Slow and Local

Last weekend I was fortunate to find myself in a somewhat more upmarket shopping precinct than I usually frequent. Finding our destination closed, I steered my friend into a nearby, legendary food provedore.

Barely had we found the extra-virgin olive oil, then we were offered a complimentary cup of coffee. That the extra ten minutes spent in the store would, of course, give me more time to look on the shelves and more temptation to buy.

Perusing the shelves I was struck by how far this food had travelled. Sure, a massive blackboard proudly proclaimed just one local ingredient: “Manjimup truffles $2,500 per kg”. Well I guess we’d all write that on our blackboard if we had the chance.

The shelves displayed beautifully packaged pastes and potions from Christine Manfield but everything else seemed to be from very far away, as in organic “ketchup” from Spain, organic biscuits from the UK, bottled pears from Italy and so it went.

So for days now I’ve been pondering this slow dilemma: can we justify our desire for high quality food, especially organic, when it is shipped from afar? Organic food may be better for one’s health, it certainly makes consumers feel better about themselves, but what about the carbon foot print?

The obvious response is “Oh but it isn’t available here” and that is often the case. “Boutique” products cannot be mass-produced. However, if as it appears, there is a market for such foods, why isn’t more of it produced here in Australia?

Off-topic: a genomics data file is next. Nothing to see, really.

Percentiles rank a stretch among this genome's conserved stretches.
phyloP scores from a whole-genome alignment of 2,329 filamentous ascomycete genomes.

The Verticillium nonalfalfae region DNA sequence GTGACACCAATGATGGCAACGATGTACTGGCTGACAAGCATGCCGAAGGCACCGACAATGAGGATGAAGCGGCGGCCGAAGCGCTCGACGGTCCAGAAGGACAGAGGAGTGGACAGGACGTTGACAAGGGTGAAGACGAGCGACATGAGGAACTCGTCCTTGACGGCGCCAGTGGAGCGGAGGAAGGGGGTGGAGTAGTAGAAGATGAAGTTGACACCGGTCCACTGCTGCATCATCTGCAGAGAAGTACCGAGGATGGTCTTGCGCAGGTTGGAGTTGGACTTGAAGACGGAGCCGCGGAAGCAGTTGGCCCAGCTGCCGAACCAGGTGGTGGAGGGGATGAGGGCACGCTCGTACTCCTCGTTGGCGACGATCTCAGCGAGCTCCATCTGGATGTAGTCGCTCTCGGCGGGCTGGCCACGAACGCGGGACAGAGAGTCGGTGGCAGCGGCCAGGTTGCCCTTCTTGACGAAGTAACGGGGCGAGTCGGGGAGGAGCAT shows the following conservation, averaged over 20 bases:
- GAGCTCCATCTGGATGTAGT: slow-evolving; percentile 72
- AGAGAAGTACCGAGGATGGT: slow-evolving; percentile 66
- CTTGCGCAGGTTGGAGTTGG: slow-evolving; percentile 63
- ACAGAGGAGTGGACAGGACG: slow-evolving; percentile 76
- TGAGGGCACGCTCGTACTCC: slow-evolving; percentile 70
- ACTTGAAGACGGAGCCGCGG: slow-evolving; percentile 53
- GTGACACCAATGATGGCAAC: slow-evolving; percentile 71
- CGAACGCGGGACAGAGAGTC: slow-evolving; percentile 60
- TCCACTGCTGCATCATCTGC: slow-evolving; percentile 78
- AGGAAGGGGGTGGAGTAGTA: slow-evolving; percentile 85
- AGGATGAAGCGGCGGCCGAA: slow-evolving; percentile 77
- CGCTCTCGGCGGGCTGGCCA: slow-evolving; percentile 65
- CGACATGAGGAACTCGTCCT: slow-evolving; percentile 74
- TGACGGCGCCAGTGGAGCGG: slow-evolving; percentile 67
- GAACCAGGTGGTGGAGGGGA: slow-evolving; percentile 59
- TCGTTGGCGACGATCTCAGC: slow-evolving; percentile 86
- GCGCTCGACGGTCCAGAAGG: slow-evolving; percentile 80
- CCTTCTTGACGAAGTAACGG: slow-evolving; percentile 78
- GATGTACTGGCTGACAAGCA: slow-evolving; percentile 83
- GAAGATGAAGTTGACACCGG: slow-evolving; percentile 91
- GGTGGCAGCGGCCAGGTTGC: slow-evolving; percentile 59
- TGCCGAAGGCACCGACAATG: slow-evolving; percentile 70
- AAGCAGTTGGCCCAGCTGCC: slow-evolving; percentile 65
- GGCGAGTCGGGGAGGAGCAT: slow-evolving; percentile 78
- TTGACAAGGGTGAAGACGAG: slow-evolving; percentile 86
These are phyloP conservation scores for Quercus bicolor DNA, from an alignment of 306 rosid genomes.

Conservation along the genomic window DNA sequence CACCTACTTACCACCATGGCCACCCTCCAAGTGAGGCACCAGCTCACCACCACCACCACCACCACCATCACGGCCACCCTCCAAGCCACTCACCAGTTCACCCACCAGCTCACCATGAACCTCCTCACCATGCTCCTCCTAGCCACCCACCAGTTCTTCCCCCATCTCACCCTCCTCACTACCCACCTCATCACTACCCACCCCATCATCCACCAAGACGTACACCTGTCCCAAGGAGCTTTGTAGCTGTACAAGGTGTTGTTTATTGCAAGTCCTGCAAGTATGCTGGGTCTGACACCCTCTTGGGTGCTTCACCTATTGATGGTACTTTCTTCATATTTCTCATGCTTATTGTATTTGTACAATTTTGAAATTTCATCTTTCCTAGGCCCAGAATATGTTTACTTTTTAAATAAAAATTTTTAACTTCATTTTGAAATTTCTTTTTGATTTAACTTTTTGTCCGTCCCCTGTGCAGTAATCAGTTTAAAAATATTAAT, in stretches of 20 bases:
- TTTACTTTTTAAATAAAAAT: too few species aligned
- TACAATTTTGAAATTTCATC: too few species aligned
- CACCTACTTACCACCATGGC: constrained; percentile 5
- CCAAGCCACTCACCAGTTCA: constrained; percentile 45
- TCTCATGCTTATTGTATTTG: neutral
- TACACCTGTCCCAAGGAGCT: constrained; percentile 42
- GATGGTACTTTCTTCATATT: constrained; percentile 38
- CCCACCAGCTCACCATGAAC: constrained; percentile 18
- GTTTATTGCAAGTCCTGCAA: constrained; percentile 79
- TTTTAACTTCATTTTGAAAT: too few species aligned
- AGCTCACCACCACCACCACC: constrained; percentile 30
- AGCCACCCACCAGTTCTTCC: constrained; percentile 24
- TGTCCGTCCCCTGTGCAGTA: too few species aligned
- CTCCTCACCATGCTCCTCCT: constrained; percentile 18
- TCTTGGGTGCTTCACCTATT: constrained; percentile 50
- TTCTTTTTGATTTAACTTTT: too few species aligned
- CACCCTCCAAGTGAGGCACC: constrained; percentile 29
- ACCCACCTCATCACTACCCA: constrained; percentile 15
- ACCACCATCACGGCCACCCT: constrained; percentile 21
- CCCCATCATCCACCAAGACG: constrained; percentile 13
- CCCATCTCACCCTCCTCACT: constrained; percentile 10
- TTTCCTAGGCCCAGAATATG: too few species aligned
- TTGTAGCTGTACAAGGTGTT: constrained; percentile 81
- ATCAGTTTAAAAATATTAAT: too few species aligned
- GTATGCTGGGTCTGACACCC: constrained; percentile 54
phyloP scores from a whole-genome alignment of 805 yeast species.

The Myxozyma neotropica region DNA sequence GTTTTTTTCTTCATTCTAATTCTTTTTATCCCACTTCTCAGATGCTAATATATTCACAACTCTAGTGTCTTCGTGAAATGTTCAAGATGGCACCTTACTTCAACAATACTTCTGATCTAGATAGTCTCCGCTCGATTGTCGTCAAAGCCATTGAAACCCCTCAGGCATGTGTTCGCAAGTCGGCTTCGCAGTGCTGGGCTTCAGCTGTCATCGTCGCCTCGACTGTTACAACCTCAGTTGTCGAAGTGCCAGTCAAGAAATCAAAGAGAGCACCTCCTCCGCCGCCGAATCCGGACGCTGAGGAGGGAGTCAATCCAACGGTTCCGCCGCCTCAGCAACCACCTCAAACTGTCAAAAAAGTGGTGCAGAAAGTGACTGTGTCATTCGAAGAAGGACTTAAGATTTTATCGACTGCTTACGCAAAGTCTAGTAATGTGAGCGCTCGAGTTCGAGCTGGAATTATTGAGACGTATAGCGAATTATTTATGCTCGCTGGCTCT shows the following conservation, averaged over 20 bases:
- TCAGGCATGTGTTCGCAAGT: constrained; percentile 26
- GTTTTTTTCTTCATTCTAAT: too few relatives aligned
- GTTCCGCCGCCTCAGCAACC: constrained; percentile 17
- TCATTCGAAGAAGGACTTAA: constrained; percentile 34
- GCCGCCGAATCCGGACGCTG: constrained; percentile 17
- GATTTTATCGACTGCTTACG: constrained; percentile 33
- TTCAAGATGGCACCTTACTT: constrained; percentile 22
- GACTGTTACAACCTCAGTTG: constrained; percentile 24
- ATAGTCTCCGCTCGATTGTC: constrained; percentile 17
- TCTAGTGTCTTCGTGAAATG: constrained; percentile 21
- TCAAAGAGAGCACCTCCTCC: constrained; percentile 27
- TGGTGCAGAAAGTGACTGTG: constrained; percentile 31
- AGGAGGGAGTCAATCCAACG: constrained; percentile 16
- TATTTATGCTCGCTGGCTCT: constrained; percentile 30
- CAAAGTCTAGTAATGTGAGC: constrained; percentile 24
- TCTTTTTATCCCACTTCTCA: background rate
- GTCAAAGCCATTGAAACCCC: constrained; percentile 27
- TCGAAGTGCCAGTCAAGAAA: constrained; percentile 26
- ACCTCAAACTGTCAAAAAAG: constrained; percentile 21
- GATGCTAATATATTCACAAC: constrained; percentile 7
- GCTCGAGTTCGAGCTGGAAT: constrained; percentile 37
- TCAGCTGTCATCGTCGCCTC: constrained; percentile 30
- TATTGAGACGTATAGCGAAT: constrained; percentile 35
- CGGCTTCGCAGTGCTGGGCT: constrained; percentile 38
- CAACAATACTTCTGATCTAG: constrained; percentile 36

Having struggled for accreditation, with the additional workload and costs and a marketplace  demanding cheap food, organic farmers  are finally in a position where their products are in demand. However, being smaller producers they may not have the resources needed to add value to their produce.

So who will give small, sustainable farmers support? Clearly not our authorities.  Australia’s Risk Assessment Appeals Panel thinks we should be importing apples from China, and now New Zealand too. Here in WA we’ve seen the go ahead given for GM canola trials, though as yet we still can’t prevent GM crops contaminating non-GM crops.

On the other hand we could consider the words of Joel Salatin, who features so prominently in Food Inc. Salatin’s farm aims to provide clean food and educate consumers and food producers.  Visitors are invited to:

Experience the satisfaction of knowing your food and your farmer, building community.  We are your clean meat connection.

When asked what he will do when demand exceeds supply, Salatin is unequivocal – he cannot do what he does on a large scale. He can only provide for his immediate area while encouraging and assisting farmers elsewhere to give it a go.

Salatin will be running workshops in Australia later this year, November for the ACT. A good chance to hear a universal message – slow down, smell the roses and eat local.

Dr Felicity Newman is a member of the Centre for Everyday Life at Murdoch University